The aviation minister was warned earlier this year that the widespread flight chaos seen last week was ‘inevitable’ and that government intervention was urgently needed to prevent such disruption, according to union sources .
In a phone call with aviation unions in late January, Robert Courts was told the industry would not be able to cope with high demand unless it received help to offset chronic staff shortages.
These predictions played out in sometimes far-fetched scenes last week, with hundreds of flights canceled in one of the busiest weeks of the year, along with day-long delays and queues massive winding out of the terminals.
The chaos continued yesterday when at least 20 easyJet flights were cancelled. The low-cost airline confirmed that “a small part” of flights had been canceled following “problems” at London Gatwick Airport and Amsterdam Schiphol Airport.
A spokesman for Gatwick Airport said: “Poor weather and air traffic control issues across Europe are limiting the number of flights that can use European airspace and are causing significant delays and delays. cancellations at Gatwick.”
Sources familiar with the court appeal say that despite concerns over a severe staff shortage after airlines, airports and ground service providers laid off tens of thousands of staff in 2020 over of the Covid pandemic, the government has not offered a solution.
“The Minister was directly warned that it was unavoidable. They have to accept some responsibility,” a union source said.
In turn, Transport Secretary Grant Shapps last week directly blamed some of the worst-hit airlines, warning that pressure on the industry does “not excuse poor planning and overbooking of flights they don’t cannot serve”.
A government spokesman added on Saturday that the industry had a responsibility to ensure it had enough staff and said it needed to “step up recruitment”.
As the mid-term holidays and Jubilee weekend drew to a close, there were signs yesterday that the worst of the disruption was starting to ease. At Stansted Airport in Essex – a hub for easyJet and Tui Airways, which together canceled dozens of flights last week, some at short notice – staff said the situation was returning to normal. Passengers who landed there on Saturday morning, however, still described shock at the large number of people wanting to fly.
Sisters Margeret Mularkey and Karmel Corbett said they had never seen Dublin Airport so chaotic before boarding their Ryanair flight to England. “It was absolutely crazy. Thousands of people everywhere. They were lining up outside, right in the parking lot,” Mularkey said.
Corbett thought airlines and the government appeared to have been caught off guard by how abruptly demand for flights rebounded after the lockdowns ended.
“They have such an obvious staff shortage and clearly did not expect them to return to previous levels. They must have thought Covid would deter most people from traveling again,” she said.
Behind them was Brian O’Farrell who said safe navigation at Dublin Airport was taking three times longer than usual. “It was extremely busy,” he said. “There were really a lot of people. I’m glad I decided to bring carry-on only, but it still took me an hour to get through security instead of the usual 20 minutes.” Not far from there, in a shop decked out in yellow and blue to welcome the hundred Ukrainian refugees who arrive each day at Stansted, Andy Mitson confessed to being relieved that they had managed to avoid being caught in the chaos.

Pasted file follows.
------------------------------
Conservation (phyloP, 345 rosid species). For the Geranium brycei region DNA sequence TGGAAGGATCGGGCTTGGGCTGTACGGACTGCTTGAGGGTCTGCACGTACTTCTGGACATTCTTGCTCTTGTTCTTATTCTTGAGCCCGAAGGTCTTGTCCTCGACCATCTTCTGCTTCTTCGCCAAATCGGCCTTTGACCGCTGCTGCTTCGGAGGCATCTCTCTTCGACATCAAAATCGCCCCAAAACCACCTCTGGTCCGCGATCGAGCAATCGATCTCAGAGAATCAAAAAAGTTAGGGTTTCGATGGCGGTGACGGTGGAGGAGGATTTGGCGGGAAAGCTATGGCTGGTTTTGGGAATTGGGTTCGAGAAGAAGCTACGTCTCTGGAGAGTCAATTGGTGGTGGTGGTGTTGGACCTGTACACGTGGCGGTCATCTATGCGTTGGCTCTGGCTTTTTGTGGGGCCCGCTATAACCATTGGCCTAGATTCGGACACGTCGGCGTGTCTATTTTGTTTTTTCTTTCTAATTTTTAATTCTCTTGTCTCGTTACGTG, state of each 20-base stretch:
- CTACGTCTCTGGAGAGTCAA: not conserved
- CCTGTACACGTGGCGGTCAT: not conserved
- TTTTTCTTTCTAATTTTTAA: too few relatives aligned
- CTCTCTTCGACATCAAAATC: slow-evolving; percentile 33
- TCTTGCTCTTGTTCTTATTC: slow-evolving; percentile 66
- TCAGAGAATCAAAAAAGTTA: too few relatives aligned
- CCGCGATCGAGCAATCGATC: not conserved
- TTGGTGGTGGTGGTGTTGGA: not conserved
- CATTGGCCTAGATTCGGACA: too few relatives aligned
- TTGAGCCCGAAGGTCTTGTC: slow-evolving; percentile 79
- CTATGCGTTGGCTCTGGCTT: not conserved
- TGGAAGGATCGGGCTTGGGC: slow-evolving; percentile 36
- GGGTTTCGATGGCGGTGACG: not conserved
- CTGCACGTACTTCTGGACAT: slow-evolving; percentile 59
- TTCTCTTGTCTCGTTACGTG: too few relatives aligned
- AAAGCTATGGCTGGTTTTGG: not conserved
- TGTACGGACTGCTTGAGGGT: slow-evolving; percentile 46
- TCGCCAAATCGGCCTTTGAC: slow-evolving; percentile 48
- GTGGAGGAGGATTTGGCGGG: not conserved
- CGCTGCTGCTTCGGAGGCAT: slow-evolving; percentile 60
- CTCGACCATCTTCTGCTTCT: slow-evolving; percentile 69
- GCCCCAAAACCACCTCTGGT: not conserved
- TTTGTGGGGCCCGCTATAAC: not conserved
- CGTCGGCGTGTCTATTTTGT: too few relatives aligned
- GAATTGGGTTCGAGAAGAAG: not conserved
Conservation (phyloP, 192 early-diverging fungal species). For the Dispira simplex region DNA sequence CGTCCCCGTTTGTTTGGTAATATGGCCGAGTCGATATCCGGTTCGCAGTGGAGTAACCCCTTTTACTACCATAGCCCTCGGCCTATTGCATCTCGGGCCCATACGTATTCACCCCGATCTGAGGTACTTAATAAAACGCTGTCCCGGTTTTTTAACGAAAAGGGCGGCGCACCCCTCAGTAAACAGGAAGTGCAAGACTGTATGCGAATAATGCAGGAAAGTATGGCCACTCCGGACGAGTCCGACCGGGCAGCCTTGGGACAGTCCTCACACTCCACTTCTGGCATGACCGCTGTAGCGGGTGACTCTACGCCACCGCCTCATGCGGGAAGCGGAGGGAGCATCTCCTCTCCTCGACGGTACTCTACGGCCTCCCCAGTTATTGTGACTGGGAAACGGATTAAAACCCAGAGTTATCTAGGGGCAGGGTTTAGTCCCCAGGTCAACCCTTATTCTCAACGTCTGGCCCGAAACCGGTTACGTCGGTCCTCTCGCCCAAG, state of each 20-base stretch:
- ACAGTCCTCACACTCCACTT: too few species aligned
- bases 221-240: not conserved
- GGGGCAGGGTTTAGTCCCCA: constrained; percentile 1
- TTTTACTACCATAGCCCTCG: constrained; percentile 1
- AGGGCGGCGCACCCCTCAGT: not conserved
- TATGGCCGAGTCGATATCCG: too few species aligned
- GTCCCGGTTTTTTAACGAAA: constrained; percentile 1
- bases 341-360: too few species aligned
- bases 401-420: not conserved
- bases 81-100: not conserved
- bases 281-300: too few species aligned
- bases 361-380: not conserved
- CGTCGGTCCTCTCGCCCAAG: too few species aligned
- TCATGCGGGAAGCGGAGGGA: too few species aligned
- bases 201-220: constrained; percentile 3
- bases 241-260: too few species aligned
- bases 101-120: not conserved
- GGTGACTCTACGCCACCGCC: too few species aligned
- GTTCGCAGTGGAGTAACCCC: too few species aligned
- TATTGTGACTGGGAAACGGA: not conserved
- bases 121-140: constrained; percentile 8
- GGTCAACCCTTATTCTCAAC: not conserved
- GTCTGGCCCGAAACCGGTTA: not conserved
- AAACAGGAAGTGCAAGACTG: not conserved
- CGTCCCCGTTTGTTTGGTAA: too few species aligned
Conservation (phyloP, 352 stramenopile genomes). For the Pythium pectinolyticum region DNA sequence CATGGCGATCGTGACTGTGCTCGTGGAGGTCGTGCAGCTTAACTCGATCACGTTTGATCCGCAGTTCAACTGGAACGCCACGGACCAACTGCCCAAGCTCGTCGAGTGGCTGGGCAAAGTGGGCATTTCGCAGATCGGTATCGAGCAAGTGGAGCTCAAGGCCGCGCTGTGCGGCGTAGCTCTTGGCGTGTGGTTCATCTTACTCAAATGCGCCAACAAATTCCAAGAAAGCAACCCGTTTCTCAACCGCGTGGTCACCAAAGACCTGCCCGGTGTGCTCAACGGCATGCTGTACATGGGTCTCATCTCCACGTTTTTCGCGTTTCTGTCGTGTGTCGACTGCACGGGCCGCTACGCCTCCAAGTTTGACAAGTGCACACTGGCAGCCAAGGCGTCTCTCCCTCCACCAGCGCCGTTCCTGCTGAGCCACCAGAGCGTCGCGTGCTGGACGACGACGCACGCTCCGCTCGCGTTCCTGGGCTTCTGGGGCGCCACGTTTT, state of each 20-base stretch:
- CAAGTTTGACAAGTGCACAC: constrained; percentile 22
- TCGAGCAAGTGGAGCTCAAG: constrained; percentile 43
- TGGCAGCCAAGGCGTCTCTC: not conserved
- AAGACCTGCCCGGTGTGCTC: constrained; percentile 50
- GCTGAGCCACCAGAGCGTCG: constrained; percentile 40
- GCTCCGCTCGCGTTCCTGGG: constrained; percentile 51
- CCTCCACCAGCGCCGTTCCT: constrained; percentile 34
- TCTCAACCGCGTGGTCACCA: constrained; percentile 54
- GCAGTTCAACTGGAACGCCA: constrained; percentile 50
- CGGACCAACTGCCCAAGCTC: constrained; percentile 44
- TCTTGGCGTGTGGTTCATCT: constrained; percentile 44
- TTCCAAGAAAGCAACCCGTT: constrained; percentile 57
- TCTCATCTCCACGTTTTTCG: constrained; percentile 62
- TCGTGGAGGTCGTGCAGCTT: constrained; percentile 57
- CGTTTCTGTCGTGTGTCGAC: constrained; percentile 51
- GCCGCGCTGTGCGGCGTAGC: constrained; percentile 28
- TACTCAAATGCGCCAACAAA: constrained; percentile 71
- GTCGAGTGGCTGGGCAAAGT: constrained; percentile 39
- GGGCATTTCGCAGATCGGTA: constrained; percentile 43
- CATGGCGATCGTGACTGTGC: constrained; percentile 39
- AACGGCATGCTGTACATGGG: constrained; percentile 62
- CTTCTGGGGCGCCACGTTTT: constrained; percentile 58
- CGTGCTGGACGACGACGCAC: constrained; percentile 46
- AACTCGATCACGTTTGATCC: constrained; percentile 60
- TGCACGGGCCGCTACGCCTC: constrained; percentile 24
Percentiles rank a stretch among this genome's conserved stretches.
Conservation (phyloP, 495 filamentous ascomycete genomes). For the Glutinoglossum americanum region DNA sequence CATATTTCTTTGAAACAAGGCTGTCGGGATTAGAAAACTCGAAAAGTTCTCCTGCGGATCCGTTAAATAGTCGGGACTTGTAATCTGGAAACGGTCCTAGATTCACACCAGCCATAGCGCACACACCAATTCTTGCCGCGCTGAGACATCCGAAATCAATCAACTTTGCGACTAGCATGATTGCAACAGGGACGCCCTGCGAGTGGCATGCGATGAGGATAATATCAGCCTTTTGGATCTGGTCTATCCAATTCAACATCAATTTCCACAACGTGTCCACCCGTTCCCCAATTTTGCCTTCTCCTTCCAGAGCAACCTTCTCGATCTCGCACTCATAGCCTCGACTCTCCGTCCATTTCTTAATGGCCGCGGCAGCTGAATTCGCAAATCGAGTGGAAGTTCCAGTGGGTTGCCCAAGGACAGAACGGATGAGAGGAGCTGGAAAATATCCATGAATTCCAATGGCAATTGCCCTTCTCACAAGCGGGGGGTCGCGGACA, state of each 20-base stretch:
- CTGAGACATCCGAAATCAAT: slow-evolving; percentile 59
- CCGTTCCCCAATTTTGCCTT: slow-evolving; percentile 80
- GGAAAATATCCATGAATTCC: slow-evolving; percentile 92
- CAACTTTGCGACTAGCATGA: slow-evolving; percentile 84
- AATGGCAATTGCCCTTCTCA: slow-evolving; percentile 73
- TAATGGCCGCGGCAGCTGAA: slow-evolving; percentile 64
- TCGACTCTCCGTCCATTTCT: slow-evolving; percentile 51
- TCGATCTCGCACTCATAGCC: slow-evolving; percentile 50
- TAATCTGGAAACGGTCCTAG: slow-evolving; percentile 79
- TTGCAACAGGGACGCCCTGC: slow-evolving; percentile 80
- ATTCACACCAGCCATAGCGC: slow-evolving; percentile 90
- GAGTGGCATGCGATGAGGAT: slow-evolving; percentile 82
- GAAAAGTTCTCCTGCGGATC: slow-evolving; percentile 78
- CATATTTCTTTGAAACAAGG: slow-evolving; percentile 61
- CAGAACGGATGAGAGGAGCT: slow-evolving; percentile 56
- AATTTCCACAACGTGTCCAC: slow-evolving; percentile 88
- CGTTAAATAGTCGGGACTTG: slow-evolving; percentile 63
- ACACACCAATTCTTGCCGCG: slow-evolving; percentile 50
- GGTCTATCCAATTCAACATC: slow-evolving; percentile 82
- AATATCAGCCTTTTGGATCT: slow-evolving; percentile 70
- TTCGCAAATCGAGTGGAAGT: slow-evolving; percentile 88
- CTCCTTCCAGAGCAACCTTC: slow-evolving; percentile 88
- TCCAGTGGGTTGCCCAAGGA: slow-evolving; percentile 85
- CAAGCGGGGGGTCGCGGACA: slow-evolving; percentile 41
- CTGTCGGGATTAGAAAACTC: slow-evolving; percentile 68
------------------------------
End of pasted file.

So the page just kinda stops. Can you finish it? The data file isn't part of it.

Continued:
Mitson, who volunteers for CVSU, a community charity based in the Essex district of Uttlesford, said: “The disruption doesn’t seem to have been a big deal for Ukrainians, but to be fair, they have more big problems to solve.”
Meanwhile, hostilities between the government and the aviation industry are set to escalate this week, with airlines continuing to press the government to ease post-Brexit immigration rules and grant workers a EU aviation special visas to ease disruption. Still, the government seems unlikely to change its stance, leaving airlines short-staffed as the summer holidays approach.
The aviation industry says it is struggling to rehire staff quickly enough to cope, largely because potential employees must pass security checks before starting work. British Airways, for example, lost around 10,000 staff during the pandemic and has since rehired over 2,000, thousands of whom are believed to be awaiting security clearance.
Unions say the scale of staff shortages is proof that the scale of job losses highlights a lack of government support during the pandemic, then made worse by overly drastic airline cuts.
A government spokesperson added: “Using our post-Brexit freedoms, we have changed the law to give the sector more flexibility when training new employees, which will help them fill vacancies more quickly. “.
Travel problems could this week spread to the railways, as passengers have been warned they are also likely to face disruption after a strike by train drivers. Members of the TransPennine Express Rail, Maritime and Transport Union quit on Saturday and were due to strike again on Sunday in a protracted pay dispute. TransPennine Express has urged people not to travel, announcing a limited service available for those on essential journeys.
Travel chaos is also in store for Londoners, tourists and workers, with 4,000 Tube workers set to go on strike after the end of the Queen’s Platinum Jubilee weekend celebrations. Warnings of severe disruption are set for Monday with many metro stations, particularly in the centre, set to be closed entirely.
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